Agenda item

Impact of asylum changes on children in Leeds

To consider a report from the Director of Children and Families setting out how recent changes to the asylum system have impacted children in Leeds.


The report from the Director of Children and Families set out how recent changes to the asylum system in the UK has impacted children in Leeds.

The following were in attendance for this item:

  • Farrah Khan, Chief Officer Family Help
  • Patsy Burrows, Head of Service Corporate Parenting
  • Sara Townend, Principal Legal Officer
  • Jonathan Nevill, Service Delivery Manager
  • Councillor Pryor, Executive Member for Economy, Culture and Education
  • Councillor Venner, Executive Member for Children’s Social Care and Health Partnerships


Councillor Venner, Executive Member for Children’s Social Care and Health Partnerships introduced the report highlighting the particular impact of recent changes on Unaccompanied Asylum Seeking Children (UASC). These children often arrive in Leeds having experienced significant trauma, in some cases having escaped difficult, inhumane conditions and very difficult journeys to arrive in the United Kingdom. This means that they often present in Leeds with very complex needs and mental health challenges. A further challenge relates to the age at which young people arrive in Leeds, typically aged 16/17 years old meaning that they often very quickly become care leavers and are at an age where finding placements in foster care can be difficult due to availability of suitable places.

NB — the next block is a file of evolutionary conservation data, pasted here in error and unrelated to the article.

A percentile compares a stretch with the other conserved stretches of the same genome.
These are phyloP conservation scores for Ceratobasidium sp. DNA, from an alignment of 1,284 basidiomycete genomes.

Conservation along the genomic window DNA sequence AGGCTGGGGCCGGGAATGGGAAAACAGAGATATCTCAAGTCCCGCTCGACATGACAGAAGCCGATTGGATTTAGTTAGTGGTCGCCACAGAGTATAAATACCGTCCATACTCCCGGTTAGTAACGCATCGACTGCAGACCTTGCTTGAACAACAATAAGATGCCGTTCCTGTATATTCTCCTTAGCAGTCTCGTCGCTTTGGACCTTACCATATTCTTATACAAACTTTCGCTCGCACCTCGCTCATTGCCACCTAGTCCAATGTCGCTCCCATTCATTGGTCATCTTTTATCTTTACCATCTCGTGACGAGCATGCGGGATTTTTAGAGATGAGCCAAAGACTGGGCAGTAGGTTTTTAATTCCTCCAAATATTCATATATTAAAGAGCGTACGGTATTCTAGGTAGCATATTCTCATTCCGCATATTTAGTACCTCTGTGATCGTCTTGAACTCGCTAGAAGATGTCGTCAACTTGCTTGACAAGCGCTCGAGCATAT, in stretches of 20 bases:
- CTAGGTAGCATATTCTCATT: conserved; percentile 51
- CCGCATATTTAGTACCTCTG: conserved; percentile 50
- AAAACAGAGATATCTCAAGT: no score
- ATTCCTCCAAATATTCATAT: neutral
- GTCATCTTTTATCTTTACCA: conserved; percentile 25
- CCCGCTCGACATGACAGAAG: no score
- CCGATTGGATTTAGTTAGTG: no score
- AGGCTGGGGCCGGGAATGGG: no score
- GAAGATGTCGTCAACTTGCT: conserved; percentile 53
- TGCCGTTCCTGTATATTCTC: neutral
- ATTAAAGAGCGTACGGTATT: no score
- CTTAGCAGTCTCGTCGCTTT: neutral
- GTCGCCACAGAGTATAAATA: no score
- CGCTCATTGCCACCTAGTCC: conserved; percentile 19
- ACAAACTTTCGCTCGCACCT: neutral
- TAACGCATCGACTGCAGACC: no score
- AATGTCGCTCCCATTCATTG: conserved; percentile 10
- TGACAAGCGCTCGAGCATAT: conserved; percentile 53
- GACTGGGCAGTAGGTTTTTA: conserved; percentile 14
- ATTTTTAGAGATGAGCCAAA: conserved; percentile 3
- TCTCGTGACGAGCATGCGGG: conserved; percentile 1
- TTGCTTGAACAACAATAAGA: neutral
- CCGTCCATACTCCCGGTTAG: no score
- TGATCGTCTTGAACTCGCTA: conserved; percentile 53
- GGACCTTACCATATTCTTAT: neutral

The Executive Member also highlighted some funding challenges linked to meeting the needs of UASC both in Leeds and nationally with a particular impact on border area councils such as Kent. In addition, there are problems associated with age assessments for UASC arriving in the country. This has led to young people being wrongly identified as an adult and subsequently being placed in inappropriate provision. 30 out of 35 UASC who were referred for further assessment due to concerns about the accuracy of age assessments were then identified as being a child or young person.


Despite this Leeds delivers positive work in this area an example highlighted by Cllr Venner was the ‘Cooked with Love’ project which saw the creation of a cookbook through a joint project between the Council and British Library containing recipes from the UASC young people that have arrived in the city. The book will live in the British Library forever and is provided to all UASC that arrive in Leeds.